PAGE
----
Police in Austin, Texas, reported that the city’s fourth bomb in less than a month shows similarities to the previous blasts but indicates a “significant change” in the “serial bomber’s” tactics and level of sophistication. Sunday night’s device appears to have been detonated by a tripwire when two young men walked nearby.
Austin Interim Police Chief Brian Manley told reporters Monday morning that investigators believe the use of a tripwire in the fourth bomb shows a higher level of sophistication than already determined. He said it also indicates a shift in the “serial bomber’s” strategy of targeting specific people to a more random style.
Briefing regarding explosion in Southwest Austin https://t.co/j2HwQsrse8
— Austin Police Dept (@Austin_Police) March 19, 2018
“Based on the preliminary investigation we have done at this time, we have seen similarities in the device that exploded here last night and the other three devices,” Manley explained. “The big difference in this device is we believe that a tripwire was used in this device.”
“We are clearly dealing with what we expect to be a serial bomber at this point, based on the similarities between now, what is the fourth device.” The chief said they have not yet been able to determine if there is any particular purpose behind the attacks.
The chief said they have cleared the area where Sunday night’s bomb exploded.
Manley asked residents of the Travis Country subdivision who might have video surveillance cameras installed on their homes to contact police so that they can evaluate the video for possible clues about the bomber or bombers.
ATF investigators explained the increased sophistication of the fourth bomb.
“This device is a little more sophisticated than what we have seen to date,” ATF Special Agent in Charge Frederick J. Milanowski told reporters. “A tripwire is a victim-actuated switch. It literally utilizes some type of wire and when you step your foot on that wire, it activates a deadly device.”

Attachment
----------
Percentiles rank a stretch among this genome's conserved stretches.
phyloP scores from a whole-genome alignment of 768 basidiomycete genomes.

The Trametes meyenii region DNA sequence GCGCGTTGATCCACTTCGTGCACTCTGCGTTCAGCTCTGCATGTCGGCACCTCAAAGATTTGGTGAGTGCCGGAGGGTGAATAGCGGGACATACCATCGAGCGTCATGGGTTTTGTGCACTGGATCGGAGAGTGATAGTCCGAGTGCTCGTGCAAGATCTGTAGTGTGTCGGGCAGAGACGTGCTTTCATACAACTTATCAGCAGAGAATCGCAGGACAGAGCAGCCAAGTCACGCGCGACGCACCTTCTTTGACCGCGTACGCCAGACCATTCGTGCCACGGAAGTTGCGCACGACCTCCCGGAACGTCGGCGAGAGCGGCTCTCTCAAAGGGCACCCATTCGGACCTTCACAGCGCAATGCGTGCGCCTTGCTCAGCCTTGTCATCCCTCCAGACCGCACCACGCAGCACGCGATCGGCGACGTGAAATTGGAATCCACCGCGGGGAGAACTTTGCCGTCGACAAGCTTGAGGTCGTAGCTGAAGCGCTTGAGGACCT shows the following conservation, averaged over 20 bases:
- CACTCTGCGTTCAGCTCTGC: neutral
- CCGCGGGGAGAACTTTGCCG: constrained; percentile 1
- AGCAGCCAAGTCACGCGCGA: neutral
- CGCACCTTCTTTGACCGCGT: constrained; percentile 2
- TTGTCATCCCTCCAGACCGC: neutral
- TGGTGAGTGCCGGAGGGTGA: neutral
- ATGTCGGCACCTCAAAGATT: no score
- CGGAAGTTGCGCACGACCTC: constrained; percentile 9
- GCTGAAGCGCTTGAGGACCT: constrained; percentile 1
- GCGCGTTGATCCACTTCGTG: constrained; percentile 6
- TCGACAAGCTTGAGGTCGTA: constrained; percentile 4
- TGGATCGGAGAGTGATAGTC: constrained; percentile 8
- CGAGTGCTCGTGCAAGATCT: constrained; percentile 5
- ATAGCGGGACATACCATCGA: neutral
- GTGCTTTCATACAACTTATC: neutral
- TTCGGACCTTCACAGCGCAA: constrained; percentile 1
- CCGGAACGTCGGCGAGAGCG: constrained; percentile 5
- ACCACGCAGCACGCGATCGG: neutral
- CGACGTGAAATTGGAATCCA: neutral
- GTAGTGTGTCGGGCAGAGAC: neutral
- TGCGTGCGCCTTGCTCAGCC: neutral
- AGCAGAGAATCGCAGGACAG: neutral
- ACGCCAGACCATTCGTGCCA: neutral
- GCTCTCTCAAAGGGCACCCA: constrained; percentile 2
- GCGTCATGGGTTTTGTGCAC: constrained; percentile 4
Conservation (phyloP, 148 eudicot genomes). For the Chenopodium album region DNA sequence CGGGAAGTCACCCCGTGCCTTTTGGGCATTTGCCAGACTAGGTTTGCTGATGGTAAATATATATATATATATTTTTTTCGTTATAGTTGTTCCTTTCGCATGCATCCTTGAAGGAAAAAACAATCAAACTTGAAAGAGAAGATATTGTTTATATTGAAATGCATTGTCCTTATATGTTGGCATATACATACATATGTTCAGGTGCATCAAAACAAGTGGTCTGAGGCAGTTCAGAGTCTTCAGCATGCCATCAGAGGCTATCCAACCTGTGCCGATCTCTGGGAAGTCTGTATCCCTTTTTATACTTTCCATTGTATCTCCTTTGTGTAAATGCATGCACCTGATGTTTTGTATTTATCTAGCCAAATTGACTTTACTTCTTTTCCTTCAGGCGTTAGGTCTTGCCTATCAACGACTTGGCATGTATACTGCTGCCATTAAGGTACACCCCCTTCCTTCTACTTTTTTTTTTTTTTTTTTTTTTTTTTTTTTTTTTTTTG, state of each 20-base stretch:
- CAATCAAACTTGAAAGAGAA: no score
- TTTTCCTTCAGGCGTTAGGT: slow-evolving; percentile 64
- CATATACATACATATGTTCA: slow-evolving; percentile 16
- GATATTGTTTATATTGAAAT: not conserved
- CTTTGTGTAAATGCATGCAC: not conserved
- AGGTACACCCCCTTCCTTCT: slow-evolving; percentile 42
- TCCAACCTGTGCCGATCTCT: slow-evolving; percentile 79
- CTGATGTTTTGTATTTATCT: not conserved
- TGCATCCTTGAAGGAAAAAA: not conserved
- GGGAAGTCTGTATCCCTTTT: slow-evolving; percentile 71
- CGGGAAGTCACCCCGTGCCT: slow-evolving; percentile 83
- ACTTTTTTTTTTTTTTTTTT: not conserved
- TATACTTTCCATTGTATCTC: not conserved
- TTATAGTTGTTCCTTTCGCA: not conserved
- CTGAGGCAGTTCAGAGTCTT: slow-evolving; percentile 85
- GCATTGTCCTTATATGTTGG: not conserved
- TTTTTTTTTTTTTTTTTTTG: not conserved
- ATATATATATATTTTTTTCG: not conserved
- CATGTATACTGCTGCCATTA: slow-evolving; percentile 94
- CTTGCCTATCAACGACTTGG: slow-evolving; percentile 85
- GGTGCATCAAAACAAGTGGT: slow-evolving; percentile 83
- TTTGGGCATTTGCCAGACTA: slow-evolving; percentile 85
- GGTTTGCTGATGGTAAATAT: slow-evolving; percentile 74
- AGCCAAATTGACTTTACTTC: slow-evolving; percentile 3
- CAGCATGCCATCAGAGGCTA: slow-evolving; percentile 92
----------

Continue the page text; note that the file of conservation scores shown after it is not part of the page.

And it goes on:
He said it can be activated by either “tripping over it, or picking up the package–any tension that is put on that wire. If you move that package or step on the wire, it is likely to detonate.”
Officials emphasized that people seeing a suspicious package must not touch or approach the package. Instead, they ask that people call 911 and ask for help. Bomb dogs and technicians will be dispatched to the area, officials stated.
FBI Special Agent in Charge Christopher Combs said they are very concerned about the change in strategy.
“We are very concerned that with tripwires, a child walking down the sidewalk could hit something,” Combs said. He explained that the use of a tripwire shows the bomber is not targeting an individual but is seeking random victims.
Chief Manley stopped short of calling the attacks acts of domestic terrorism.
He said Sunday night’s bomb was located near a fence and was detonated when the two victims walked by. He described the victims as white males, aged 22 and 23. Manley said the victims were seriously wounded but are expected to recover.
“As we said at the beginning, we are not willing to classify this as terrorism, or as hate,” the chief explained. “We just don’t know enough. And what we have seen now is a significant change from what appeared to be three very targeted attacks to what was last night, an attack that would have hit a random victim that would have happened to walk by.”
All three law enforcement officials reminded the public about the reward being offered for information leading to the arrest of the bomber or bombers. That reward climbed to $115,000 on Sunday, hours before the fourth bombing attack, Breitbart Texas reported.